- Fetishism -- Since most of us start dressing around adolescence, I think that's probably a common spark, even if the tinder was laid by other causes. (Some CDs do start in childhood and I can't really speak to what starts it for them, since that's not my own story.) Not surprising, since given my teenage hormones _anything_ having to to do with girls had sexual overtones. But there's studies showing this driver often fades over time.
However it does seem like a number of girls do have an "embracing their inner slut" aspect. This might have a couple causes. First, underneath the dress, we've still got testosterone-fueled sex drives. Second, since of lot of girls only get to come out occasionally, they're still teenage girls emotionally and strutting their stuff the way some of the GWs did at that age. Just like the over-done make-up corresponds with the Bozo years of teenage GGs. Especially since there's no parents to say "You're not going out dressed like that!", nor the peer groups who might label you the school slut, both of which cause most GGs to tone things down sooner or later. Third, women still generally control how far things go. So it's a fantasy projection of "if _I_ were a women I'd never say no."
- Sensuality/Feeling Good -- Let's face it, silk feels nicer than denim. If this is the main driver, it may be enough just to wear some panties under their guy clothing and they don't feel the need to appear as a woman. In a similar vein, getting a manicure or facial feels great, and fortunately it's now acceptable for men to do that sort of thing, whereas it was considered odd only a few years ago so you had to be a "women" to enjoy it.
- Looking good -- Women's clothes can be more fun -- shoes, shoes, shoes! -- especially if your guy clothes are drab by comparison. And while I'm not sure if I'm more attractive wearing make-up than in guy-mode, I'm certainly prettier, since make-up by definition helps improve your appearance. It'll be interesting to see if the metrosexual revolution satisfies this urge for some.
- Showing off -- Men in our culture don't have license to be exhibitionistic the way women do. For example, I used to work with a GW who just loved showing off her body in a tight summer dress and heels. A guy who did the equivalent would probably get hauled into HR for a talk about sexual harassment. It does seem like a lot of CDs go through a phase of acting like 14-year-girls who've just discovered womanhood -- too much make-up, too much on display, etc. But you'll also find some GWs who enjoy being exhibitionistic -- as you'll see at any fetish event or nightclub. 'Course if you're _expected_ to constantly be on display that's not necessarily fun. But I think CDs are generally acting out an idealized version of what being a woman would be like. Dress up doesn't include bloating, cramps, doing the second-shift of housework after a long day at the office, pay discrimination, etc.
- Expressing your "feminine" side -- It seems like there's a lot of girls who in guy mode are in either macho or logical professions/cultures. The Myers-Briggs personality theory has the idea that everyone has a "shadow self" that's the opposite of your dominant personality traits, i.e. if you're extroverted, you've got a introverted part of yourself, if you're natural temperament is intellectual, you've got a feeling-oriented "shadow self" as well. MB argues these "shadow" parts tend to surface more as we age, developing a more rounded personality. For guys who's en homme personality is macho or Spock-like, I think CDing may be a way of dealing with parts of themselves that they've compartmentalized off, but that are "leaking" out. For guys who with more androgynous personalities, it's a way of letting out the more sensitive parts of their personalities that they don't feel comfortable doing so en homme for fear of being labeled wussy.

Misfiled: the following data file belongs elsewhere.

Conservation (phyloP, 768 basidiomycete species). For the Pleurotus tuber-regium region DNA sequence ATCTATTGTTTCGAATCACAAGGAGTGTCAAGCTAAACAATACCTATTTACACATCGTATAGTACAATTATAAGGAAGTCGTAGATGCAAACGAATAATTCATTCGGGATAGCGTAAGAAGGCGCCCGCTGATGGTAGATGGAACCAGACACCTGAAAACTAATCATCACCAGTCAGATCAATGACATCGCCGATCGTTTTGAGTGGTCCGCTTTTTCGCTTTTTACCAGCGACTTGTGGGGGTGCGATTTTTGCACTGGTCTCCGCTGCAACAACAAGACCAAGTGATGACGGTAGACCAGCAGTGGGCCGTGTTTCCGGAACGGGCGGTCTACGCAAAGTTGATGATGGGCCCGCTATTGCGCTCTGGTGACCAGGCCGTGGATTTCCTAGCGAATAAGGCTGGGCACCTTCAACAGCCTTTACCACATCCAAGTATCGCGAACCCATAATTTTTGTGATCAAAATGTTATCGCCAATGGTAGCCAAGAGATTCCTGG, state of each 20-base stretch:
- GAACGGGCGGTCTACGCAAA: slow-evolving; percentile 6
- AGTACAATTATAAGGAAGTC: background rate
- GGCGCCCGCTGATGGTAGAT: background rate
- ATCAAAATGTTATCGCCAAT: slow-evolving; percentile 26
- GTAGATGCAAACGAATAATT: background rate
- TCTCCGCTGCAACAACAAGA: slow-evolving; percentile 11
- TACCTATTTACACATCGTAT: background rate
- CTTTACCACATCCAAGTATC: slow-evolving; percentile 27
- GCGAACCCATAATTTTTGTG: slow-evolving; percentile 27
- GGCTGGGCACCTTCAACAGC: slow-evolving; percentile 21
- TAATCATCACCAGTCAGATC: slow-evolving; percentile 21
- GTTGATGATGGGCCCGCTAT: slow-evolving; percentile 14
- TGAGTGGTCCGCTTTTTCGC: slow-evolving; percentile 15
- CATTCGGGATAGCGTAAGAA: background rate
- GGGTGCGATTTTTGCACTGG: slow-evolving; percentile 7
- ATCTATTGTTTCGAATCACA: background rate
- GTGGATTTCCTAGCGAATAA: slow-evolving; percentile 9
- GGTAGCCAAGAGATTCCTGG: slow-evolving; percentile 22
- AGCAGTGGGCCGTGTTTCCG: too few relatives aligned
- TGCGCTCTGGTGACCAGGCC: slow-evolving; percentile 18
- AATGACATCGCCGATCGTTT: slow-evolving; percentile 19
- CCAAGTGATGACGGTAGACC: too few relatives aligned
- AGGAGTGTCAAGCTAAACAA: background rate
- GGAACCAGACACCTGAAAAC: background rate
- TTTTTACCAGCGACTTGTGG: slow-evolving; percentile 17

- Being someone else -- A fair number of CDs dress as a form of stress relief according to various studies. And what could be a better way to get away from yourself than to be someone else, especially some who's even a different gender (and perhaps a different race in our fantasies). For me, I think that's a significant reason why I started since I didn't really fit in during high school. In this sense, putting on a dress ain't that different than putting on a Starfleet uniform or being a hard-core Ren Faire participant. (Again, has anyone else noticed that these kinds of "alternative" activities, tend to attract a lot of engineers and programmers? It's as if putting on the costume allows them enough distance to act out parts of their personalities that they wouldn't do otherwise.) What's different is we're explicitly stepping away from some of the pressures "to be a man." Instead of getting up the nerve to ask someone to dance, we can be the ones who can sit back and choose who we accept.
- Mastery --The desire to become skilled and competent at what one does. I don't think this is something that starts men cross-dressing, but it's a reinforcer that can develop over time, similar to any other hobby. Once I decided I wanted to be able to leave the house, I realized I need to improve my dressing, make-up and voice skills, and did so with a vengeance. I'm not obsessed with passing, since I know I'll be read part of the time, but when I do blend in there's a certain satisfaction in having pulled it off.
I suspect in most cases, there's probably more than one driver -- since there needs to be enough momentum to overcome the self-knowledge that we're about to do something society generally considers strange at best -- and also the main driver depends on circumstances. For example, if I'm out clubbing, it's probably more about looking good/showing off than expressing the softer part of my personality. And I'm sure there's probably other motivations that I've missed. If anyone's got suggestions about other motivations, I'd love to hear about them.
Sunday, June 19, 2005
By Marlena Dahlstrom
Posted by Michele Angelique at 3:45 AM